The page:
Chichilaki in Georgia are what Chritsmas trees are to Europeans — a must. Traditionally they were carved from dried up branches that were shaved into ribbons to look like a tree for the orthodox Christian Christmas on January 7. The custom says that the shaved tree resembles the beard of St. Basil the Great, a Georgian Santa who sports facial hair to rival Santa's. Now chichilaki can also be bought in stores, and many people choose to decorate them with fruit (a symbol of prosperity) and European-style Christmas decorations. The chichilakis are also burned in a ritual after the holidays, on the day before the Georgian Orthodox Epiphany on January 19, to symbolize the passing of the previous year’s troubles.
Christmas table-setting traditions are special in Poland, and are still followed by many families today. An extra plate is usually set on the table, traditionally at the best spot in case an unexpected guest shows up, who then has to be treated with utmost respect. For luck, it is thought that the number of dishes served has to be odd, and the number of the people at the table even. The table is also often decorated with straw as a symbol of Christmas.
Watching Soviet films is probably one of the most recognised New Year's Eve traditions in Russia. The festive classic Irony of Fate, or Enjoy Your Banya! is a 1976 film by Eldar Ryazanov that is sometimes watched several times: first during dinner preparations when people are making the famous olivie salads and then again in the long New Year holidays in January when lazily eating the leftovers. The film in its essence is a tale of miracles and love and takes place in typical Soviet apartment blocks with typical Soviet characters and issues. Other films often watched are Magicians, a 1982 musical by Konstantin Bromberg that deals with New Year magic, Carnaval Night (1956), another Ryazanov classic, and the cartoon Twelve Months (1956).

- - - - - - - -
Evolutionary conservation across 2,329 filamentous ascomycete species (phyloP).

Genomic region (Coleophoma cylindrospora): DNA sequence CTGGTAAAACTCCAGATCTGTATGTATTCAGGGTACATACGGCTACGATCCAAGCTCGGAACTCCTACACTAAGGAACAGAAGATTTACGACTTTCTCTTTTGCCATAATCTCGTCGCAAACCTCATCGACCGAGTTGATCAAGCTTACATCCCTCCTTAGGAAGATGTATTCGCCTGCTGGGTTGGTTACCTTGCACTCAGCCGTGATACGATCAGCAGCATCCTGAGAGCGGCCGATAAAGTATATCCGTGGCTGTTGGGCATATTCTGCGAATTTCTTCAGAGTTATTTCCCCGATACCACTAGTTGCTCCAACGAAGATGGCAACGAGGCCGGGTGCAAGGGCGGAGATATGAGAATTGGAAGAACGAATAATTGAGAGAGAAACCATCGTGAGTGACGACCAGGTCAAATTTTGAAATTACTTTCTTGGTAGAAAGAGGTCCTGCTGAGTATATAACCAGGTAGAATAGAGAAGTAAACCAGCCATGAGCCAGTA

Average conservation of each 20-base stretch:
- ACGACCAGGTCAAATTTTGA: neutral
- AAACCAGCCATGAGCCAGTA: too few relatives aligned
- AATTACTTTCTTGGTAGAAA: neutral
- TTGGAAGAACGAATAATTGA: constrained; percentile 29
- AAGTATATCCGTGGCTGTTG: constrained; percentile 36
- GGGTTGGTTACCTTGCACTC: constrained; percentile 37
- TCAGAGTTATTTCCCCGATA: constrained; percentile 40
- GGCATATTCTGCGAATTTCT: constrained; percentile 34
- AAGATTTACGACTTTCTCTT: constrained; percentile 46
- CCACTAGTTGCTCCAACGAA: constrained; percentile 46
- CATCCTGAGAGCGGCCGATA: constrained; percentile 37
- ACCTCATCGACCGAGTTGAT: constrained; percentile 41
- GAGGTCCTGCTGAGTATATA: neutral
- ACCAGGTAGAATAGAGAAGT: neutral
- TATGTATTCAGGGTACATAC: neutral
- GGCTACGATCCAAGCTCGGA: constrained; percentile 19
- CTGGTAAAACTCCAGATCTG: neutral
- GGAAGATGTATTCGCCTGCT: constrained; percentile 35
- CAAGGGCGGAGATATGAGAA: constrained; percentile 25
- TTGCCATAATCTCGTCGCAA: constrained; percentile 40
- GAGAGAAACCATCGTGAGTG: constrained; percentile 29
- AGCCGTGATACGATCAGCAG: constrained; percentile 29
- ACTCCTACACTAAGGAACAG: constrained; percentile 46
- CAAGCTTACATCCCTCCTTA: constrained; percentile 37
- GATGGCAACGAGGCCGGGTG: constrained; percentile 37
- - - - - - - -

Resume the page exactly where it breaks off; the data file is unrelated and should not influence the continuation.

Armenia and Central Asia
Serving lots of fruit on the table on New Year's Eve is a must in Armenia and Central Asia as it symbolises prosperity for the year to come. Often a watermelon is a staple: the ripeness of the fruit determines whether the next year will be a lucky one for the family. Making New Year's resolutions isn't traditional in most post-Soviet countries, but making wishes for the year to come is, and some people honour the ritual of eating 12 grapes as the clock strikes 12 times on midnight, making one wish with every grape.
Generous Eve (Schedriy Vecher) is a folk holiday that is celebrated on the day of the Old New Year on January 13 according to the old Orthodox Christian calendar. Traditionally the day started a whole week of celebrations to welcome the New Year, although now often only Generous Eve is celebrated. The rituals resemble those of a Christmas Eve: there is carolling with a custom of giving treats like pies or blini to the carollers, a festive dinner and traditional games for family and friends are organised, as well as divinations, many of which are supposed to reveal the identity of future husbands to unmarried girls.
The rite of the Kalyady Tsars, or simply Christmas Tsars, is a UNESCO-protected tradition in a small Belarusian village in the Minsk region. Some experts consider it a part of Generous Eve, as it is also celebrated on the Orthodox Christian New Year's Eve. The tradition dates back to the 17th century and takes the form of a play where young men dress as “the Tsars” in white embroidered shirts, tall hats and ribbons, and visit the houses of young and unmarried girls to perform little comical plays for treats. Traditionally 500 men were supposed to play the parts of the Christmas Tsars, but as the village's population began to decline, people from the rest of the country started to travel there to participate.